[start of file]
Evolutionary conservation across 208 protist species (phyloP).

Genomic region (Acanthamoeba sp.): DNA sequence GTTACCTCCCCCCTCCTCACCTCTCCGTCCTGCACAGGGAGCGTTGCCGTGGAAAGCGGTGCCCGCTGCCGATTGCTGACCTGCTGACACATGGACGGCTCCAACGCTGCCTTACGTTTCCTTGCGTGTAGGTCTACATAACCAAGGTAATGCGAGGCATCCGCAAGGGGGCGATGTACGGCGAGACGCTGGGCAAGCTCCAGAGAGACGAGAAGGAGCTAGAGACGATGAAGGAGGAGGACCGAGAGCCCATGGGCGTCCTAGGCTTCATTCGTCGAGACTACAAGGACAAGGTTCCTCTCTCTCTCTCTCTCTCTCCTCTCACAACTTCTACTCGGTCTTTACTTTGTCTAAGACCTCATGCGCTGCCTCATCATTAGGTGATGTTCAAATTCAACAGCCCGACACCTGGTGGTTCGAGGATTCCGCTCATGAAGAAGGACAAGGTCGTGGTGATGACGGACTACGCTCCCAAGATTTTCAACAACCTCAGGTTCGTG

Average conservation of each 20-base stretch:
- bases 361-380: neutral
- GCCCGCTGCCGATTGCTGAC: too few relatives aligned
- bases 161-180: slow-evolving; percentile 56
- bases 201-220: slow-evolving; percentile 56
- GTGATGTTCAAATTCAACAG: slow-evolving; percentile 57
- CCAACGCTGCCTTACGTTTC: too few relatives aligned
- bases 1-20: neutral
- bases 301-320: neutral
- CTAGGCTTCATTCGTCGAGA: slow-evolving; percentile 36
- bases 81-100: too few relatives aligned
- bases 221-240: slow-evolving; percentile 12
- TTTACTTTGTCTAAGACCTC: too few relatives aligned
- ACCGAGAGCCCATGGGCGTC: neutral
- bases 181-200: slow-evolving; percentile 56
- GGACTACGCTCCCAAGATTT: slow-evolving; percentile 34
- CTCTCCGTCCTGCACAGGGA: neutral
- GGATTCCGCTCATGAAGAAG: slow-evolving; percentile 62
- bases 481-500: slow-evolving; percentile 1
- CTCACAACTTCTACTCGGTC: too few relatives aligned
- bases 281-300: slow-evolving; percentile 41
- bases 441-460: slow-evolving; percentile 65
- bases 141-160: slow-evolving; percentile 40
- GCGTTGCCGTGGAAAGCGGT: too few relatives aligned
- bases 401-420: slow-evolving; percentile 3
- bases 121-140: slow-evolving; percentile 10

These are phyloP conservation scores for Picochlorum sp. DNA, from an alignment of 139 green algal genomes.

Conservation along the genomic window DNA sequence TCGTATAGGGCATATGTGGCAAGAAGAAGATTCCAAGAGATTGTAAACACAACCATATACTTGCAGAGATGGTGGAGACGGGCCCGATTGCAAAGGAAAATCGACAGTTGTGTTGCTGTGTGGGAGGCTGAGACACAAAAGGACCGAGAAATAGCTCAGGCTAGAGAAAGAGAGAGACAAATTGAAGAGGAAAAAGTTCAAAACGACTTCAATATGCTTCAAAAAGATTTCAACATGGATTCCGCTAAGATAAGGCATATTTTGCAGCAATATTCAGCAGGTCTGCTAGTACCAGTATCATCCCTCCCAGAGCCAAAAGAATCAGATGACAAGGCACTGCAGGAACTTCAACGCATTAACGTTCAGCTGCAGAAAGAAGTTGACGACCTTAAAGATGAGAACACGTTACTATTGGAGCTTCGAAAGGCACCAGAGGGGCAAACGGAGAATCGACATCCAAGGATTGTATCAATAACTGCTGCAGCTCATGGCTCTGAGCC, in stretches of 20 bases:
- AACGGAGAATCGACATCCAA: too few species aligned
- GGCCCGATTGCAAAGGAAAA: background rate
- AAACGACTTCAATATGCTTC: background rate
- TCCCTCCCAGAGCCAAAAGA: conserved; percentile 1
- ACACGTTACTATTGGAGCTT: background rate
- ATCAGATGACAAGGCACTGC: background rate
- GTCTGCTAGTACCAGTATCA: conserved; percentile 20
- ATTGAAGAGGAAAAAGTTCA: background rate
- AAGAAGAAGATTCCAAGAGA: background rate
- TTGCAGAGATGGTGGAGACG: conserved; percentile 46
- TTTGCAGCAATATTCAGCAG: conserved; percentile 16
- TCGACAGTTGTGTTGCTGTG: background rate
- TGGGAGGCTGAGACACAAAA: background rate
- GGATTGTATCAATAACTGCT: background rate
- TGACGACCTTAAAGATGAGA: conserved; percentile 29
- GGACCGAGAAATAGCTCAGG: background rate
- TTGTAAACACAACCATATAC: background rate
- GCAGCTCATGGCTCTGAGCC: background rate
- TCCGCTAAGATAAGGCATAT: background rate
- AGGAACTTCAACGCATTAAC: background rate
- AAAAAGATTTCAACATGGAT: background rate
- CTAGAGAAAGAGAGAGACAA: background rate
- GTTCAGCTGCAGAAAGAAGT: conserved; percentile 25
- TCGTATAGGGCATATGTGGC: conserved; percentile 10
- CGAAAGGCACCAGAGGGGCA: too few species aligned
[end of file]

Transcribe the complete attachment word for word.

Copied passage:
Evolutionary conservation across 208 protist species (phyloP).

Genomic region (Acanthamoeba sp.): DNA sequence GTTACCTCCCCCCTCCTCACCTCTCCGTCCTGCACAGGGAGCGTTGCCGTGGAAAGCGGTGCCCGCTGCCGATTGCTGACCTGCTGACACATGGACGGCTCCAACGCTGCCTTACGTTTCCTTGCGTGTAGGTCTACATAACCAAGGTAATGCGAGGCATCCGCAAGGGGGCGATGTACGGCGAGACGCTGGGCAAGCTCCAGAGAGACGAGAAGGAGCTAGAGACGATGAAGGAGGAGGACCGAGAGCCCATGGGCGTCCTAGGCTTCATTCGTCGAGACTACAAGGACAAGGTTCCTCTCTCTCTCTCTCTCTCTCCTCTCACAACTTCTACTCGGTCTTTACTTTGTCTAAGACCTCATGCGCTGCCTCATCATTAGGTGATGTTCAAATTCAACAGCCCGACACCTGGTGGTTCGAGGATTCCGCTCATGAAGAAGGACAAGGTCGTGGTGATGACGGACTACGCTCCCAAGATTTTCAACAACCTCAGGTTCGTG

Average conservation of each 20-base stretch:
- bases 361-380: neutral
- GCCCGCTGCCGATTGCTGAC: too few relatives aligned
- bases 161-180: slow-evolving; percentile 56
- bases 201-220: slow-evolving; percentile 56
- GTGATGTTCAAATTCAACAG: slow-evolving; percentile 57
- CCAACGCTGCCTTACGTTTC: too few relatives aligned
- bases 1-20: neutral
- bases 301-320: neutral
- CTAGGCTTCATTCGTCGAGA: slow-evolving; percentile 36
- bases 81-100: too few relatives aligned
- bases 221-240: slow-evolving; percentile 12
- TTTACTTTGTCTAAGACCTC: too few relatives aligned
- ACCGAGAGCCCATGGGCGTC: neutral
- bases 181-200: slow-evolving; percentile 56
- GGACTACGCTCCCAAGATTT: slow-evolving; percentile 34
- CTCTCCGTCCTGCACAGGGA: neutral
- GGATTCCGCTCATGAAGAAG: slow-evolving; percentile 62
- bases 481-500: slow-evolving; percentile 1
- CTCACAACTTCTACTCGGTC: too few relatives aligned
- bases 281-300: slow-evolving; percentile 41
- bases 441-460: slow-evolving; percentile 65
- bases 141-160: slow-evolving; percentile 40
- GCGTTGCCGTGGAAAGCGGT: too few relatives aligned
- bases 401-420: slow-evolving; percentile 3
- bases 121-140: slow-evolving; percentile 10

These are phyloP conservation scores for Picochlorum sp. DNA, from an alignment of 139 green algal genomes.

Conservation along the genomic window DNA sequence TCGTATAGGGCATATGTGGCAAGAAGAAGATTCCAAGAGATTGTAAACACAACCATATACTTGCAGAGATGGTGGAGACGGGCCCGATTGCAAAGGAAAATCGACAGTTGTGTTGCTGTGTGGGAGGCTGAGACACAAAAGGACCGAGAAATAGCTCAGGCTAGAGAAAGAGAGAGACAAATTGAAGAGGAAAAAGTTCAAAACGACTTCAATATGCTTCAAAAAGATTTCAACATGGATTCCGCTAAGATAAGGCATATTTTGCAGCAATATTCAGCAGGTCTGCTAGTACCAGTATCATCCCTCCCAGAGCCAAAAGAATCAGATGACAAGGCACTGCAGGAACTTCAACGCATTAACGTTCAGCTGCAGAAAGAAGTTGACGACCTTAAAGATGAGAACACGTTACTATTGGAGCTTCGAAAGGCACCAGAGGGGCAAACGGAGAATCGACATCCAAGGATTGTATCAATAACTGCTGCAGCTCATGGCTCTGAGCC, in stretches of 20 bases:
- AACGGAGAATCGACATCCAA: too few species aligned
- GGCCCGATTGCAAAGGAAAA: background rate
- AAACGACTTCAATATGCTTC: background rate
- TCCCTCCCAGAGCCAAAAGA: conserved; percentile 1
- ACACGTTACTATTGGAGCTT: background rate
- ATCAGATGACAAGGCACTGC: background rate
- GTCTGCTAGTACCAGTATCA: conserved; percentile 20
- ATTGAAGAGGAAAAAGTTCA: background rate
- AAGAAGAAGATTCCAAGAGA: background rate
- TTGCAGAGATGGTGGAGACG: conserved; percentile 46
- TTTGCAGCAATATTCAGCAG: conserved; percentile 16
- TCGACAGTTGTGTTGCTGTG: background rate
- TGGGAGGCTGAGACACAAAA: background rate
- GGATTGTATCAATAACTGCT: background rate
- TGACGACCTTAAAGATGAGA: conserved; percentile 29
- GGACCGAGAAATAGCTCAGG: background rate
- TTGTAAACACAACCATATAC: background rate
- GCAGCTCATGGCTCTGAGCC: background rate
- TCCGCTAAGATAAGGCATAT: background rate
- AGGAACTTCAACGCATTAAC: background rate
- AAAAAGATTTCAACATGGAT: background rate
- CTAGAGAAAGAGAGAGACAA: background rate
- GTTCAGCTGCAGAAAGAAGT: conserved; percentile 25
- TCGTATAGGGCATATGTGGC: conserved; percentile 10
- CGAAAGGCACCAGAGGGGCA: too few species aligned